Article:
Nobody knew what to expect from Johan Santana going into last season; he was coming off an incredibly long rehab process after a surgery that no other baseball player has returned from. Going through camp in Port St. Lucie, it looked as though Terry Collins was sitting on pins and needles every time Johan took the mound, just hoping he would walk off it with his health in check. Now as we look to 2013, there are still questions around Santana’s health and performance, especially now that Sandy Alderson has shipped out the 2012 NL Cy Young winner in R.A. Dickey.
The first half of 2012 couldn’t have gone any better for Johan; after throwing five shutout innings against the Braves on Opening Day at Citi Field (which led to a 1-0 victory), he seemed to get stronger and make positive strides with each start (except for the 1.1 IP, 6 runs allowed at Turner Field in his third start). The climax of his comeback was his June 1st no-hitter against Carlos Beltran and the St. Louis Cardinals, but the five walks allowed and 134 pitches he threw wasn’t the trademark Santana we’ve come to grow and love in Flushing, but it was his start before against the Padres.
June 1, 2012; Flushing, NY, USA; New York Mets starting pitcher Johan Santana (57) pitches against the St. Louis Cardinals during the first inning at Citi Field. Mandatory Credit: Debby Wong-USA TODAY Sports
In the middle of a four-game set against San Diego at home, Mets pitching dominated, taking three of four in the weekend series. The performance Santana put together was masterful, and one that I felt was vintage Johan; he threw a complete game shutout, allowing four hits, no walks, and seven strikeouts on 96 pitches (74 strikes)- just complete and utter domination of the opposition. After watching that unfold, I knew he was back, and then to follow that with the first no-hitter in Mets history after everything he’s been through to get back on the mound? This seemed like a story made for a movie.
However, we all know about the struggles he endured after that historic game. He stumbled a bit into the All-Star break, but it was after the mid-summer classic where the wheels came off, as he went 0-4 in his four starts, putting together a 16.33 ERA, 2.51 WHIP, and a .423 opponent batting average in 14.1 innings pitched. Some were worried the 130+ pitches he threw in his no-hitter affected his arm, and then he hurt his ankle in July against the Cubs, which made him overcompensate in his throwing motion until he was shut down in the middle of August. His final line? Not very pretty: 6-9 record with a 4.85 ERA, 1.33 WHIP, and 111 strikeouts in 117 innings pitched (21 starts). However, the southpaw felt 2012 was a success because he was able to get back out on the mound and for the most part, compete every five days when it was his turn in the rotation.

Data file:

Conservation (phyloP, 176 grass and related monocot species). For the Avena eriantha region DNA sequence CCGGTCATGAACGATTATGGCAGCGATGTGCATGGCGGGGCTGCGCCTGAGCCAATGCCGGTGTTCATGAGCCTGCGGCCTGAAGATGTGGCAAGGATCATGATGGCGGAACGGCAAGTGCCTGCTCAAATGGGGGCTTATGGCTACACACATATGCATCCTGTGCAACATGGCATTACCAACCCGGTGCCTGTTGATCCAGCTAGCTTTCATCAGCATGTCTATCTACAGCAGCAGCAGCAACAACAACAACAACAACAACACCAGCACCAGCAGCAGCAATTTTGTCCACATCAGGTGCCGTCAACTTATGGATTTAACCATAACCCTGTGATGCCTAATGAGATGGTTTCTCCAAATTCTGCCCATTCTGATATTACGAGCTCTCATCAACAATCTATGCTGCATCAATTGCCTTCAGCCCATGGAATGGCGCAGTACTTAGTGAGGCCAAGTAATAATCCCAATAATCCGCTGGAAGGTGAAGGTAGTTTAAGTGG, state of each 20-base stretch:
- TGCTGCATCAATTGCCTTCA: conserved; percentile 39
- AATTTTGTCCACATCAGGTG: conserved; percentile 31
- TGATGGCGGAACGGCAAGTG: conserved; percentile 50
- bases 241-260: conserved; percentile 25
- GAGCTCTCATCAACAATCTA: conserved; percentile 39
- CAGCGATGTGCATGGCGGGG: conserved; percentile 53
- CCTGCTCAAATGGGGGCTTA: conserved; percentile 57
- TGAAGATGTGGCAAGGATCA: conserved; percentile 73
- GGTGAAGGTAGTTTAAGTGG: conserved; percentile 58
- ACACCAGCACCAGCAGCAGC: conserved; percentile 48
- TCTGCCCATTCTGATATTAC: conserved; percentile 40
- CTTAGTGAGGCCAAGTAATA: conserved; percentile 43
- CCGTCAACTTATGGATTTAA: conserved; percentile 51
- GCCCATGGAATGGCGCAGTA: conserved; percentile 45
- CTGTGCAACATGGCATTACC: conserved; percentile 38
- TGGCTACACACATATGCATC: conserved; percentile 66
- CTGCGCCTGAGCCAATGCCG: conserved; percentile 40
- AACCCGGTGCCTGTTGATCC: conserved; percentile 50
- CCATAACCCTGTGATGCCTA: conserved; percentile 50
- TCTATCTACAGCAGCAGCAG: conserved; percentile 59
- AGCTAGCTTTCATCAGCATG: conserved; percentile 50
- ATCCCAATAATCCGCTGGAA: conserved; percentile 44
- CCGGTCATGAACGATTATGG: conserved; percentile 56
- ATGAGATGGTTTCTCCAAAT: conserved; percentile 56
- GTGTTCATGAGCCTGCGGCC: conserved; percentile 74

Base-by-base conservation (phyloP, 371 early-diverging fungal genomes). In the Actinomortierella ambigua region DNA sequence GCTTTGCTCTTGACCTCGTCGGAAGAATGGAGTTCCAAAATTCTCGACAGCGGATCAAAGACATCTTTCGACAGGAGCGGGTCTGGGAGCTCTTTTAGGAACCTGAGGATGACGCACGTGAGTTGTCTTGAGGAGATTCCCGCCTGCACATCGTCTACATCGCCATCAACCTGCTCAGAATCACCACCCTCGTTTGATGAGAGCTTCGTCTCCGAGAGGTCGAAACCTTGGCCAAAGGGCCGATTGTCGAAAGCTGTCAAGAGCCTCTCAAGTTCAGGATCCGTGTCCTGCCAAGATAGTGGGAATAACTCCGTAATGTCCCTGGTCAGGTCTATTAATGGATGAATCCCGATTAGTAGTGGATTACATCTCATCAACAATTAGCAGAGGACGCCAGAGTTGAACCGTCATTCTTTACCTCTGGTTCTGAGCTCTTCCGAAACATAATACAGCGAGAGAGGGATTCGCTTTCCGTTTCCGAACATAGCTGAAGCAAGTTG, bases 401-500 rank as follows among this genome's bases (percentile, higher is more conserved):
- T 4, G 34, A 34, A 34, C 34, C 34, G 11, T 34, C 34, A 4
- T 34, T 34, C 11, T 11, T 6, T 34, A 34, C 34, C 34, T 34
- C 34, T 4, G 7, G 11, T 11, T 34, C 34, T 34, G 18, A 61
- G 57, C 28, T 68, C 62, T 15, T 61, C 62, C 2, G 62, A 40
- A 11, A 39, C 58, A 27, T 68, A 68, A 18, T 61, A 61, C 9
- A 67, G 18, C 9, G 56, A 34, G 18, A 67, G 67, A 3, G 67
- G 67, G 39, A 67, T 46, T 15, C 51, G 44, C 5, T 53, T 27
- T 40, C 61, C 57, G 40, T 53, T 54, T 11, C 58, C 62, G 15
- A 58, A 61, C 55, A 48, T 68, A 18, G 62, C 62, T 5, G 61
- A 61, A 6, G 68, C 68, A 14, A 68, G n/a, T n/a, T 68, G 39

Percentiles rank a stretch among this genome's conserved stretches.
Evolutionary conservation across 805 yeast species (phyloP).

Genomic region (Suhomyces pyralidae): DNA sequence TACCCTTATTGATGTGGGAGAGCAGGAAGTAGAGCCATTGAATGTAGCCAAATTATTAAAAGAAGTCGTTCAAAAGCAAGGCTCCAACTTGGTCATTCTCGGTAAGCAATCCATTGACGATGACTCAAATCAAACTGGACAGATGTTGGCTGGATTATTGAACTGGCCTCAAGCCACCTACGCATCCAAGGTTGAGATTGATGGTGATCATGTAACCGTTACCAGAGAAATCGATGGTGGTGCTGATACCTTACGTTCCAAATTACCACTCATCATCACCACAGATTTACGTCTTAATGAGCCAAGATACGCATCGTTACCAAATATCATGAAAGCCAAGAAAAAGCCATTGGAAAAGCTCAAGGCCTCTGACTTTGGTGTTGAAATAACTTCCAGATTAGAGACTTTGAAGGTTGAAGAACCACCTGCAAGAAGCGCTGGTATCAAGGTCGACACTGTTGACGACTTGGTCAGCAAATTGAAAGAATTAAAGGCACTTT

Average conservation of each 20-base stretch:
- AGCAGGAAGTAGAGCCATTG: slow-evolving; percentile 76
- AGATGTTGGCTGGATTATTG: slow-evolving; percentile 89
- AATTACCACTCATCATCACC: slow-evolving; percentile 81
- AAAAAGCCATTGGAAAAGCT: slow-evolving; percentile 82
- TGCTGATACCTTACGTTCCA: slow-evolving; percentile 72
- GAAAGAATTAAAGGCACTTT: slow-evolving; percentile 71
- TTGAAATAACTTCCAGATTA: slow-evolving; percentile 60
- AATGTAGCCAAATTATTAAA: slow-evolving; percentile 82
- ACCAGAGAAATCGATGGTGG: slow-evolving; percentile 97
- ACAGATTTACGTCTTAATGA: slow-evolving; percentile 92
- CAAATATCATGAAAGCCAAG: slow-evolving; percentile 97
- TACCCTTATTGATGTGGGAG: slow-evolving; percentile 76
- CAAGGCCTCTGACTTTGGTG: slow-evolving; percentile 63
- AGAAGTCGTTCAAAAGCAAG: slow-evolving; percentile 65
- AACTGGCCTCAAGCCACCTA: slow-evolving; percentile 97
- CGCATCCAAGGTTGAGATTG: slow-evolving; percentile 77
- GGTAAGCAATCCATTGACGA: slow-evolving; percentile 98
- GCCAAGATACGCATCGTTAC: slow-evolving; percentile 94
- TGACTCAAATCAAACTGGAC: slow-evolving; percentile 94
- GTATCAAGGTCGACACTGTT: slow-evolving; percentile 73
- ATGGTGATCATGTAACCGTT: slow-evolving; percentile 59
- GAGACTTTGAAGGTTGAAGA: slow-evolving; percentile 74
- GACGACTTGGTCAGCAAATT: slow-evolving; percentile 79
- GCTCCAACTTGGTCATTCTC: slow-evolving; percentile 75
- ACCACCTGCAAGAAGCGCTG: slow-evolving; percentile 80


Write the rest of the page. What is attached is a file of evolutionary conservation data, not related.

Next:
Understandably so, there are plenty of question marks surrounding Santana and his monster $25.5 million salary heading into 2013. With Dickey gone, he needs to once again be the ace of this staff and lead the way for the younger incumbent hurlers like Jonathon Niese, Dillon Gee, and Matt Harvey. When it comes to predicting how Santana will produce this season, the fact that he’s had a full off-season to rest and go through his normal winter workouts shouldn’t go unnoticed.
It’s hard to believe, but since his first season with New York in 2008, he’s never had an off-season in which he didn’t have to rehab for some kind of surgery. After ’08, he underwent surgery to repair the torn meniscus he was pitching with. His 2009 season was cut short in August when he needed arthroscopic surgery to remove bone chips in his pitching elbow. Finally, we obviously know how 2010 ended, as he tore the anterior capsule in his left shoulder, which caused him to miss all of 2011 due to multiple setbacks. Although he wasn’t expected to start a throwing program until this month, Santana has had the entire winter to rest and exercise to strengthen his body as a whole to withstand an entire year of pitching, instead of having to focus on rehabbing after a surgery.
Now that he has been able to distance himself further from his last major injury and continue to rebuild his endurance, I expect Johan to return to the form we saw in the first half of 2012 for the duration of 2013. Is he going to turn in a season like he did in 2008 (16-7, 2.53 ERA, 1.15 WHIP, and 206 K’s in 234,1 IP)? Absolutely not. That’s on the same level of expecting Dickey to repeat his performance from this last season- it just wouldn’t be fair. However, a season in which Santana can win 10-15 games, compile an ERA between 3.00-3.50, and throw between 180-200 innings is more than reasonable (mirroring his 2009 and 2010 seasons).
There’s no doubt that Johan has been one of the more dominant pitchers in the game during the 2000s, and I always feel that great players aren’t truly done until they say they are. That’s why when people were saying Derek Jeter was washed up during his pursuit of 3,000 hits, I told my friends he’s going to go off once he passed the milestone. And he did. That’s why Mariano Rivera is coming back for one last season, and will likely dominate, ending his Hall of Fame career on his own terms.
Johan Santana has that intense streak of competitiveness running through his veins, and he won’t let how his 2012 season ended be the last memory Mets fans have of him. That’s why I’m confident he will once again lead this pitching staff and bring the focus and swagger they need to take positive steps as a team and organization in 2013.